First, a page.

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October 20, 2019 | Doug Sauder
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“Though one may be overpowered, two can defend themselves. A cord of three strands is not quickly broken.”—Ecclesiastes 4:12 (NIV)
Do you know what I love listening to? An amazingly-sung a cappella song. When done right, wow . . . it can be one of the most beautiful, captivating, and magical things you will ever hear! There is just something about the way the harmonies blend together and intertwine. My high school choir teacher once shared with me the secret to a masterful harmony: making multiple voices, singing different tones, sound as though they were one voice.
Whenever I think of marriage, I always think of a cappella music. Now, you may be thinking that marriage is a two-part harmony, between husband and wife . . . but the truth is it’s a three-part harmony between husband, wife, and the Lord. And guess what? The most prominent voice, the melody in this three-part harmony, is God’s. As we align our voices—more literally, our hearts—to God’s, it is truly a beautiful thing to behold.
In today’s verse, Solomon, who is generally accepted as the writer of Ecclesiastes, states that a “cord of three strands is not quickly broken.” This is a continuation of his thoughts that began in verse 7, where he talks about the meaninglessness of a life lived alone. In verses 9 and 10 (NIV), he states, “Two are better than one, because they have a good return for their labor: If either of them falls down, one can help the other up. But pity anyone who falls and has no one to help them up.” He spends five and a half verses telling us why two are better than one, but then he gives us something even better: the three-strand cord.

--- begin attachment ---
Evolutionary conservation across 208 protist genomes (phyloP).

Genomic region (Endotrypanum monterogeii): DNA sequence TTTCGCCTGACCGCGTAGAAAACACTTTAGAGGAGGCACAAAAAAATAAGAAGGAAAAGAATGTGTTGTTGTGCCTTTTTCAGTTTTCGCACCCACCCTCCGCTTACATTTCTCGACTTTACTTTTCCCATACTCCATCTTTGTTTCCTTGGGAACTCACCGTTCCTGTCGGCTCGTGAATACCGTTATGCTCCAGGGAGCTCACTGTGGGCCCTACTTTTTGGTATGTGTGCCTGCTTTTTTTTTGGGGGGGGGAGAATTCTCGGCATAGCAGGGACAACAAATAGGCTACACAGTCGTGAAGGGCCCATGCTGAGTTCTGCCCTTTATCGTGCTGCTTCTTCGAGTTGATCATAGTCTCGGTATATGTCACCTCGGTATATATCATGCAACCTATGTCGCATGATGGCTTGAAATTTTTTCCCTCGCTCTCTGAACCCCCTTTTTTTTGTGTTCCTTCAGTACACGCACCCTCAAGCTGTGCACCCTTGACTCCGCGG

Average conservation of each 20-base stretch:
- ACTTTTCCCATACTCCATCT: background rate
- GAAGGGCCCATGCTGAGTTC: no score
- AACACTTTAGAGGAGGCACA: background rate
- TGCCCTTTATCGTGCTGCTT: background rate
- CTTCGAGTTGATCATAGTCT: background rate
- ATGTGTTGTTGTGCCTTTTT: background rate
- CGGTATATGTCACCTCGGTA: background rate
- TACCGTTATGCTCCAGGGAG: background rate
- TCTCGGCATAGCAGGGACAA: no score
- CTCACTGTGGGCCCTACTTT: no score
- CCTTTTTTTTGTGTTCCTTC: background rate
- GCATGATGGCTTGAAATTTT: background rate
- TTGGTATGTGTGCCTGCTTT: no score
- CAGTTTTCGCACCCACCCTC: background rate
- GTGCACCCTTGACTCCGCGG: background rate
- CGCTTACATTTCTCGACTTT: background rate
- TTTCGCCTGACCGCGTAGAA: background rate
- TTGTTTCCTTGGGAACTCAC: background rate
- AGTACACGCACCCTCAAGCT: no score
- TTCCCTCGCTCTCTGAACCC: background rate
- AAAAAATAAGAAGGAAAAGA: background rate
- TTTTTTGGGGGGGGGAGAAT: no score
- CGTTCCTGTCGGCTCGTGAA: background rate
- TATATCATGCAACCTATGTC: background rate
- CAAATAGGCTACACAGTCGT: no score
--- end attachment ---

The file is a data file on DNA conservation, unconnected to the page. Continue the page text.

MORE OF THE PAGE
Did you know that a three-strand braid is considered the strongest when making a rope? According to various sources, the three-strand braid is also extremely useful for high-friction situations. Now, I’m not sure about you, but if I had to think of potentially high-friction situations, I’d say marriage is definitely high up there. Why? Because it always involves two sinners! And that’s why that third cord—the Spirit of the perfect, wise, loving Lord—is the key to harmony in marriage. Remove the third cord and the two separate threads can be easily broken.
So, as you walk through your marriage, prepare to embark on marriage, or seek to find your cord, remember to always align yourself with the Lord and seek to create that harmony with Him. Remember, He binds it together and keeps it from breaking (Mark 10:9). He’s also the ultimate picture of it, as the eternal three-in-one, working together in perfect unity and fellowship.
DIG: Read Ecclesiastes 4:7–12.
DISCOVER: What kind of harmony would you say your marriage is making right now? A beautiful one or a dissonant one? Are you both working from the same melody (God’s Word)?
DISPLAY: Sit with your spouse today and pray for unity and alignment between you and God’s Word and Spirit. If you’re not married, examine your heart. Is the Lord at the center? Is His Word the melody you’re following? If not, pray that He cleanse your heart of those things that keep Him from His rightful place in your life.